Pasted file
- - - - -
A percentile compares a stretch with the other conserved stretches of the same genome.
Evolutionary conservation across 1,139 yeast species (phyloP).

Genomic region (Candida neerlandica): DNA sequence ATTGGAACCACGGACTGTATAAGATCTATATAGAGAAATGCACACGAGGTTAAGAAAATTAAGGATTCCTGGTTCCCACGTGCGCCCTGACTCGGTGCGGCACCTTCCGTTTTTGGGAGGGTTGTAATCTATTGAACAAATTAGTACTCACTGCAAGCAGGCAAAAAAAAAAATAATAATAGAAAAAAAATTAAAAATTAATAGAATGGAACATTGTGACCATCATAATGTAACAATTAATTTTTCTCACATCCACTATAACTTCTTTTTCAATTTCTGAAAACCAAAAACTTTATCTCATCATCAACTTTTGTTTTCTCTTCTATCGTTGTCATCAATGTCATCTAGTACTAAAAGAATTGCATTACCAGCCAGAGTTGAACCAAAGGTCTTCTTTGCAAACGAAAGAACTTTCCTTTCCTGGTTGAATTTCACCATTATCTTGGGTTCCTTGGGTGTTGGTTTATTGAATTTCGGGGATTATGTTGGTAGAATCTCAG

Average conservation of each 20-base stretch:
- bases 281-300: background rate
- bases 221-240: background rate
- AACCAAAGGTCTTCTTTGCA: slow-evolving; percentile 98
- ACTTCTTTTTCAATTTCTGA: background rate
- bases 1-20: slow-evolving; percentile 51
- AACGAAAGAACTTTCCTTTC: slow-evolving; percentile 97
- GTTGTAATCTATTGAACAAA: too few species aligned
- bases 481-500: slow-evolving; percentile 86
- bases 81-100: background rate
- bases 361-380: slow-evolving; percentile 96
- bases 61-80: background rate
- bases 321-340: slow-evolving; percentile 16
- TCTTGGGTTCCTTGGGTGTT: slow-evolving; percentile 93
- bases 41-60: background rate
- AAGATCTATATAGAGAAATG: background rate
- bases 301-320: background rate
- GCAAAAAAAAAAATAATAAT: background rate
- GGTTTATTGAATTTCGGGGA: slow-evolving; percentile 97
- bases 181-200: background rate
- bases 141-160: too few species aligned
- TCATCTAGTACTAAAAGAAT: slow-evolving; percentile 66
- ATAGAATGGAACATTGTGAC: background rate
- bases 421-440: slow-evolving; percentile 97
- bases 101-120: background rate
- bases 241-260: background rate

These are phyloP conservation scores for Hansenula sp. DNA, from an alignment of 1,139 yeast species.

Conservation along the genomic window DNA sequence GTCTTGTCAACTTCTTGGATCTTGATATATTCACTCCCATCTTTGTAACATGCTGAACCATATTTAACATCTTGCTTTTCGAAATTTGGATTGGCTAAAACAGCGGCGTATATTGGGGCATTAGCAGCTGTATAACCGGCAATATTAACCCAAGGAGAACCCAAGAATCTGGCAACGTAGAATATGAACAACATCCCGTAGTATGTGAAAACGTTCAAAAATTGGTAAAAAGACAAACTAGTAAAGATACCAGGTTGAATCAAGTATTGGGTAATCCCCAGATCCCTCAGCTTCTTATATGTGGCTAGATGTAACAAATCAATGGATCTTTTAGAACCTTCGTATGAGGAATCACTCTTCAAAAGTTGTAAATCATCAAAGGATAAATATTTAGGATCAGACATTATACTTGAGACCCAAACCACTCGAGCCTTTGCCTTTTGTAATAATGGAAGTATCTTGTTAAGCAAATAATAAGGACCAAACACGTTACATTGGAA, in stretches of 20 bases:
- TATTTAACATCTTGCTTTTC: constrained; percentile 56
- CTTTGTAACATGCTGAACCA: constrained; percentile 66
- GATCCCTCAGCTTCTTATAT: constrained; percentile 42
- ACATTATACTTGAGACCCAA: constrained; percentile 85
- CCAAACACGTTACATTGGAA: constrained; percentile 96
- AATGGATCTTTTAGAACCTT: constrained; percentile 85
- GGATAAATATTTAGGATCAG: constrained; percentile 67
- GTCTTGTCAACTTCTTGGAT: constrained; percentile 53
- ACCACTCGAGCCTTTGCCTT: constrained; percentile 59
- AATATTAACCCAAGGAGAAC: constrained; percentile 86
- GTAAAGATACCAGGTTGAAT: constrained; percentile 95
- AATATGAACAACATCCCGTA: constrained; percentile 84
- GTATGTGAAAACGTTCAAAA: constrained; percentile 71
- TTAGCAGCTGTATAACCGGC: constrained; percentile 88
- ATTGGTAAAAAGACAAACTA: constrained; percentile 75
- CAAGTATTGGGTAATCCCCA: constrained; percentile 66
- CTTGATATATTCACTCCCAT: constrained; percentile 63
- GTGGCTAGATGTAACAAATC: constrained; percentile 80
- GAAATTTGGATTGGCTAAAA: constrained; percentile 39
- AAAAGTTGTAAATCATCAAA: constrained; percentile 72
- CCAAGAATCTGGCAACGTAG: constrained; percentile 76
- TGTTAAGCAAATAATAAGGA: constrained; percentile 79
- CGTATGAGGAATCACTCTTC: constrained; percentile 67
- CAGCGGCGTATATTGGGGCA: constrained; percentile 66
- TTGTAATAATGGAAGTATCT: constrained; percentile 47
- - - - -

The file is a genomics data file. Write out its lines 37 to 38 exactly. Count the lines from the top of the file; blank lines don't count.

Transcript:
- AATGGATCTTTTAGAACCTT: constrained; percentile 85
- GGATAAATATTTAGGATCAG: constrained; percentile 67